2. There is a hypothesis that the title of Thegn was used for/by persons in what is today Sweden who were loyal to the 'Danish' king. Much of this discussion centers around discussions about the distribution of rune stones and place names related to Thegn. Merging the Thegn and Ealdorman articles, would, in my opinion, obscure the discussion about these types of hypothesis
  3. In a Scandinavian/Swedish setting, it is not certain that Thegn actually means the same as Ealdorman. At least as I have interpreted the discussion.
  4. In the Scandinavian/Swedish setting, Thegn is often discussed together with other other titles such as ceorl / churl (karl), sven, draeng (dräng) and rink. These are typically not believed to have the same meaning as Ealdorman.
  5. A proposal could be to have a separate Tegn article referring to the use of the term in Scandinavia/Sweden while the Ealdorman article discusses its use in an Anglo Saxon setting. I'm not sure, but would that be a better solution?

Regards Osli73 15:02, 21 February 2007 (UTC)

I would think that merging Eaaldorman would be unnecessary, though mentioning the similarity between the words' meaning or offices would certainly be desirable. Alderman and other later terms refer directly back to the original term, and I feel there is sufficient distinction between the terms to remove the Merge. Zach Beauvais 17:33, 5 October 2007 (UTC)

List of Ealdormen[edit]

If we have a page that is about ealdormen, we should most certainly compile the list of ealdormen.--24.22.111.99 04:12, 26 February 2007 (UTC)Kyle McKenzie Street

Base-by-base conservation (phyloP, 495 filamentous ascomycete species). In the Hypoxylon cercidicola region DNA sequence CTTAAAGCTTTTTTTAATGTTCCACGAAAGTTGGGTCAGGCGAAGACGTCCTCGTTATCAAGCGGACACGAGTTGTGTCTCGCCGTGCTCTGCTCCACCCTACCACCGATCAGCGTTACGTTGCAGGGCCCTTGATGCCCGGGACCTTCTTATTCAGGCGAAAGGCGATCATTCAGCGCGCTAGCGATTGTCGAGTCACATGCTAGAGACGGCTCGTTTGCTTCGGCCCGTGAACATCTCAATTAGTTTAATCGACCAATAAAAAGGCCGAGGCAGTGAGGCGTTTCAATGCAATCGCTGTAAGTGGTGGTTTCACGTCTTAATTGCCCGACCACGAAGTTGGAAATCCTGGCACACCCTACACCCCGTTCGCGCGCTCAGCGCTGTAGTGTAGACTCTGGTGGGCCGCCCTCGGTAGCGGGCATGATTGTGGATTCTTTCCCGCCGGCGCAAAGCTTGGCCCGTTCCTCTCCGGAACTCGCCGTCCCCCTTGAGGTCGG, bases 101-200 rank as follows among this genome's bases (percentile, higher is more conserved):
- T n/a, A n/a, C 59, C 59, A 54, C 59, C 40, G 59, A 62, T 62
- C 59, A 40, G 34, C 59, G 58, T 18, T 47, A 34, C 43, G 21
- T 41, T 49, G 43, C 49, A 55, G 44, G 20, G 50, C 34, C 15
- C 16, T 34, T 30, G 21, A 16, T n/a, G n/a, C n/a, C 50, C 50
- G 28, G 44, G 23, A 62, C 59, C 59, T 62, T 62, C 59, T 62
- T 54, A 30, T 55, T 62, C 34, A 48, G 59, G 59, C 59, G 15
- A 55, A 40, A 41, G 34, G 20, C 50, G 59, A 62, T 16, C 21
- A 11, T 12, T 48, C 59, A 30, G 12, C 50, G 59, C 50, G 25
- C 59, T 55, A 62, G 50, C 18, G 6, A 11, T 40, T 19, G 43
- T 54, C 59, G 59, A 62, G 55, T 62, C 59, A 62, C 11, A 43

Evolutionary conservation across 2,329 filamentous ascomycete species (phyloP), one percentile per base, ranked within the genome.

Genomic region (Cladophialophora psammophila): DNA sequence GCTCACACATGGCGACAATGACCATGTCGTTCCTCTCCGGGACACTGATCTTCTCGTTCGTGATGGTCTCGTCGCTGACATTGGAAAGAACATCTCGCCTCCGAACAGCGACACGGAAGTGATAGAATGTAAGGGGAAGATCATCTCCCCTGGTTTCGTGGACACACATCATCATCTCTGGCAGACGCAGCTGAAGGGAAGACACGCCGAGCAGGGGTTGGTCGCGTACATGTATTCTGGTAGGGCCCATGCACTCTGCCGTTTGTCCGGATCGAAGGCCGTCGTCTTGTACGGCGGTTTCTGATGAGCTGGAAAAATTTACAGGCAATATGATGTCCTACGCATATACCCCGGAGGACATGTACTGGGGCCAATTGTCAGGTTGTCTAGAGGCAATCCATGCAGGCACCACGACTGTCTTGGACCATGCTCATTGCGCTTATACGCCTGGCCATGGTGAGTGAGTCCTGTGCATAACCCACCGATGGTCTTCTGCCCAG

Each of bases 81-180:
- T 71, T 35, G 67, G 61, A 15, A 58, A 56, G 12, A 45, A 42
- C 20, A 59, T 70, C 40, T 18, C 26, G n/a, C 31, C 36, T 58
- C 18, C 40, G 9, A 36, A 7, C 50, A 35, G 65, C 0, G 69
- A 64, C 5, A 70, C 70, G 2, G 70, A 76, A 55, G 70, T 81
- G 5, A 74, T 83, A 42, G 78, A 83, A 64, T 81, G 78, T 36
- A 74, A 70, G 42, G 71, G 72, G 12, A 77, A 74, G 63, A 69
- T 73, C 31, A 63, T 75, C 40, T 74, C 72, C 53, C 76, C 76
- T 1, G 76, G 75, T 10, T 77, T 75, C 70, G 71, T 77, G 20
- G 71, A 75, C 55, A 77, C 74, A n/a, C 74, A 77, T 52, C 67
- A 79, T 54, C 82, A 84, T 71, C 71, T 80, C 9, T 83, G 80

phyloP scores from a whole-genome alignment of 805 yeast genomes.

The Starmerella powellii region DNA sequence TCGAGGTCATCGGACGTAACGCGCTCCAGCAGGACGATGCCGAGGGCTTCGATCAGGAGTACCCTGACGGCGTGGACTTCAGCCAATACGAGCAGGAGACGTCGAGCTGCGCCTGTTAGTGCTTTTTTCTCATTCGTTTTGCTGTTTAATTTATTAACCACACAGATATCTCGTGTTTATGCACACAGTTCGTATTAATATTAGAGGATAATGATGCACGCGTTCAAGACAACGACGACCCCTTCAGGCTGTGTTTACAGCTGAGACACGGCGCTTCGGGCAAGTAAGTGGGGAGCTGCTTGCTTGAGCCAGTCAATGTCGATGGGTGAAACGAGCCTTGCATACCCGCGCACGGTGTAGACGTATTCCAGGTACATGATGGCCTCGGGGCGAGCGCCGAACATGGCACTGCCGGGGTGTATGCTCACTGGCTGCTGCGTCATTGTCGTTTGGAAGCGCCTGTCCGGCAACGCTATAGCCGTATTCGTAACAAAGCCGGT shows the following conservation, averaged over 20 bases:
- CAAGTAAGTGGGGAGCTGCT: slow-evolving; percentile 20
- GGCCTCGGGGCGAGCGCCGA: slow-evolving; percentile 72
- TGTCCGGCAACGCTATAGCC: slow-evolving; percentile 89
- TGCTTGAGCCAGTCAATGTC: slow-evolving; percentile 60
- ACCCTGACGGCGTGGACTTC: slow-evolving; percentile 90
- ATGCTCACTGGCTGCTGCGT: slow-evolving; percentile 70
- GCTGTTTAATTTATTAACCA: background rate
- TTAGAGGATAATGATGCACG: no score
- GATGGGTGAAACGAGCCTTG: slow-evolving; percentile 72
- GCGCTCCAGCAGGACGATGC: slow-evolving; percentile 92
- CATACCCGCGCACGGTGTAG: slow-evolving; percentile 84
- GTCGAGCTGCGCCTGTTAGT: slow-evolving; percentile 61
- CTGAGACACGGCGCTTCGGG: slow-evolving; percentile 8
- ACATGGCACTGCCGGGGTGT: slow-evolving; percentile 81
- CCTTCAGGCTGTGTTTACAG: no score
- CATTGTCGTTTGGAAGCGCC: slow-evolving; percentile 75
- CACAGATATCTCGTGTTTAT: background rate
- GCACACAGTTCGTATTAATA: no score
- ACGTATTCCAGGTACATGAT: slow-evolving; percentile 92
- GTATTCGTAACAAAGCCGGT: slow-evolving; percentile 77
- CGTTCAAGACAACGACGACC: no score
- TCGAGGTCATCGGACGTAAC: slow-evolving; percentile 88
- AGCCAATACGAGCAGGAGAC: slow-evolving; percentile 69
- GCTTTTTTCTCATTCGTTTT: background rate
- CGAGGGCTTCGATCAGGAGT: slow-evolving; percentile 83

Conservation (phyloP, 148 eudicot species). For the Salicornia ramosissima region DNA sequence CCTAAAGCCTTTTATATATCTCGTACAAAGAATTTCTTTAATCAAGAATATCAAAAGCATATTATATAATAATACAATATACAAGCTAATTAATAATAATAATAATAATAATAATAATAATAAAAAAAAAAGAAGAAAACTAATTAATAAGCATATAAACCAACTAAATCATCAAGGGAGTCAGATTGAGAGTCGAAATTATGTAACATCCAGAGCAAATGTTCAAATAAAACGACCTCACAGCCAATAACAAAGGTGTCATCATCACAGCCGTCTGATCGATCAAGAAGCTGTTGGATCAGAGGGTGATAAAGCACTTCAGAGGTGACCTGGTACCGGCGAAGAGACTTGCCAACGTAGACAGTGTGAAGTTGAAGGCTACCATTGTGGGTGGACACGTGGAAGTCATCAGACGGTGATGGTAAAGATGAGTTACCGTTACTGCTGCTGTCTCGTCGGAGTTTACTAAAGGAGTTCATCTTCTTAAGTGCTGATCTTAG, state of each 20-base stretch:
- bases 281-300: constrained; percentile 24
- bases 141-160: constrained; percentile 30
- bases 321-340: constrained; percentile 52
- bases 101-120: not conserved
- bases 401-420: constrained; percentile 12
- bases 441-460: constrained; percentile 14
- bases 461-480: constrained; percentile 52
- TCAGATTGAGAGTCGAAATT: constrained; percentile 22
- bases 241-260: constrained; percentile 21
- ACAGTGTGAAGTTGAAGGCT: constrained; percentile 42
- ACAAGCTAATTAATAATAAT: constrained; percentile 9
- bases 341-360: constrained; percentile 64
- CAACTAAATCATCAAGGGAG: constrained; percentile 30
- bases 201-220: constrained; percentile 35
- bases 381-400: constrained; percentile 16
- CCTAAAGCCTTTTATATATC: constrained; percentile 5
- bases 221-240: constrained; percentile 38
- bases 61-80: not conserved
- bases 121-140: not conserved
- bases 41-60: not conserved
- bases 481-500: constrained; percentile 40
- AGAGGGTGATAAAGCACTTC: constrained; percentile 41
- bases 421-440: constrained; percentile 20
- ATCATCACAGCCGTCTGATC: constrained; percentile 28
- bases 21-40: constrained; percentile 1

I agree. Perhaps if anyone has access to records of ealdormen they could begin the compilation? Zach Beauvais 17:34, 5 October 2007 (UTC)

Strong oppose to merge[edit]

An Ealdorman was the Anglo-Saxon eqivalent of a great magnate such as the latterday Earls, Marquesses or Dukes. Whereas the Thanage was equivalent to the Knightage. Both could act as King's officers, but as with the similar situation in Scotland where the Thanes were powerful officers of the King's peace, the Ealdorman just as the Scots Mormaer was a king himself, albeit locally. This merge should not be carried out for the simple reason that, although there were Ealdormen in what is now Scotland, that it was only in those parts that formed the Kingdom of Northumbria, whereas Thanes in common with Scandinavia were spread throughout, cf MacBeth, Thane of Glamis and Cawdor! for a good essay on the subject please see Scotland c1000-1200: The Shire, the Thane, the Sheriff and the Sheriffdom. Ewan J. Innes, MA(Hons Scot. Hist.) FSA Scot Brendandh 20:22, 1 April 2007 (UTC)

Agreed, they're distinct titles that did occasionally co-exist. There ought to be an article on Anglo-saxon nobility or Northern European nobility, but it shouldn't absorb the articles on Thane or Ealdorman any more than the present-day nobility article absorbs viscount or duke.-- The_socialist talk? 15:36, 12 August 2007 (UTC)
I agree that the terms should remain independent. Zach Beauvais 17:35, 5 October 2007 (UTC)